Exhaled Nitric Oxide-2 (NOA-2) - 03.04.14
ISS Science for Everyone
Science Objectives for Everyone Decompression sickness (gas bubbles in the bloodstream) is a concern and common occurrence in scuba divers. It is unknown if astronauts experience the same type of phenomenon from extravehicular activities (EVA). NOA-2 is designed to compare the amount of nitric oxide that is exhaled before and after an EVA to determine if the astronauts experience decompression sickness.
Science Results for Everyone
Aerocrine, Solna, , Sweden
Karolinska Institute, Stockholm, , Sweden
Sponsoring Space Agency
European Space Agency (ESA)
ISS Expedition Duration
October 2005 - October 2008
Previous ISS Missions
This experiment has also been known as ESANO-2.
- Decompression sickness or gas emboli (bubbles in the bloodstream) can occur without symptoms following resurfacing for scuba divers. It is unknown if astronauts experience the same following extravehicular activities (EVA).
- The objective of this investigation is to test the amount of nitric oxide (NO) exhaled before and after an EVA. (An elevated NO level indicates that they are experiencing decompression sickness.)
- Determining if the astronauts experience gas emboli will lead to countermeasure to ensure the health of the crew following EVAs.
In scuba divers the presence of gas emboli (bubbles) in the bloodstream as a result of decompression is well-known and can be common after normal dives with no subjective signs of decompression sickness. The occurrence of decompression sickness in astronauts following decompression in connection with extravehicular activity (EVA) is not known. It has though been demonstrated that using the corresponding decompression techniques on the ground gives rise to symptoms of decompression sickness in approximately 6% of the cases. This suggests a much higher frequency of gas emboli without clear symptoms of decompression sickness. A non-invasive and simple technique for assessing current decompression techniques before and after EVA would be beneficial.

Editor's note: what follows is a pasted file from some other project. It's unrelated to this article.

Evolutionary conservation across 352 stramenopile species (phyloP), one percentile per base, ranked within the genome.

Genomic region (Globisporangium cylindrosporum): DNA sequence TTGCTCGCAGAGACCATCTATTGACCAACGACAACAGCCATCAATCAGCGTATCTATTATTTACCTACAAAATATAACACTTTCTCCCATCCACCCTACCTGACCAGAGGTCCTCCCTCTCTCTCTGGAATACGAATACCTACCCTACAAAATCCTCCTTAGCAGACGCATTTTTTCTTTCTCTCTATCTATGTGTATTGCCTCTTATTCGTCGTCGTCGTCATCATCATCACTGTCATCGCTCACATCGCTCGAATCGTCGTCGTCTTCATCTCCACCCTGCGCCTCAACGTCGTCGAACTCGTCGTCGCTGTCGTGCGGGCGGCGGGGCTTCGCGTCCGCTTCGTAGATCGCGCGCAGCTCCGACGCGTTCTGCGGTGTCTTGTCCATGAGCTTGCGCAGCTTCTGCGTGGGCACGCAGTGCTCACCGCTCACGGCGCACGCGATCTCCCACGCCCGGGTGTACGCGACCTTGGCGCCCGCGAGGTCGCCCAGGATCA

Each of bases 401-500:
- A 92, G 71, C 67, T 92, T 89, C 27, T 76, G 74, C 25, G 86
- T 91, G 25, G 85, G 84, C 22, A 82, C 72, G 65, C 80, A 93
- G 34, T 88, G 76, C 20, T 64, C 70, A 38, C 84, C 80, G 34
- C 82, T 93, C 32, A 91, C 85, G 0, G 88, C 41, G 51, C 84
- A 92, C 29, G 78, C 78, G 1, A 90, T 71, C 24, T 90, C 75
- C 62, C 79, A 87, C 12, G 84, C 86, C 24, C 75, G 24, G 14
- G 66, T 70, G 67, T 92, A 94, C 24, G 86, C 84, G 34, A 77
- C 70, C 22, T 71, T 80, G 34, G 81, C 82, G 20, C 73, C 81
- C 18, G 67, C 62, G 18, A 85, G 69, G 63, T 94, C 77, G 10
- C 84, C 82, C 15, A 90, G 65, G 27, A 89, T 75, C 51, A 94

In this experiment astronauts will perform a simple inhalation-exhalation procedure (as in the NOA-1 protocol) as late as possible before starting standard EVA preparations and again as soon as possible after completing the EVA. An increased level of expired Nitric Oxide compared to pre-procedure levels will indicate the presence of gas emboli, suggesting a need for adaptation of existing EVA procedures. (Description provided by ESA: Astrolab Mission)
Karlsson LL, Kerckx Y, Gustafsson LE, Hemmingsson TE, Linnarsson D. Microgravity Decreases and Hypergravity Increases Exhaled Nitric Oxide. Journal of Applied Physiology. 2009: 1431-1437.
Ground Based Results Publications
The information on this page is provided courtesy of the ESA Erasmus Experiment Archive.
The Platon device is used to detect Nitric Oxide in the NOA-2 experiment. Image courtesy of ESA.
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NASA Image: ISS012E24271- The Planton Unit and Medical kits in the Zvezda Service Module (SM). The Platon unit, Nitric Oxide Analyzer (NOA), used in the European Space Agency Nitric Oxide 1 (ESANO 1) experiment is in the mid-left of the image. This image was taken during Expeditions 12/13 Joint Operations.
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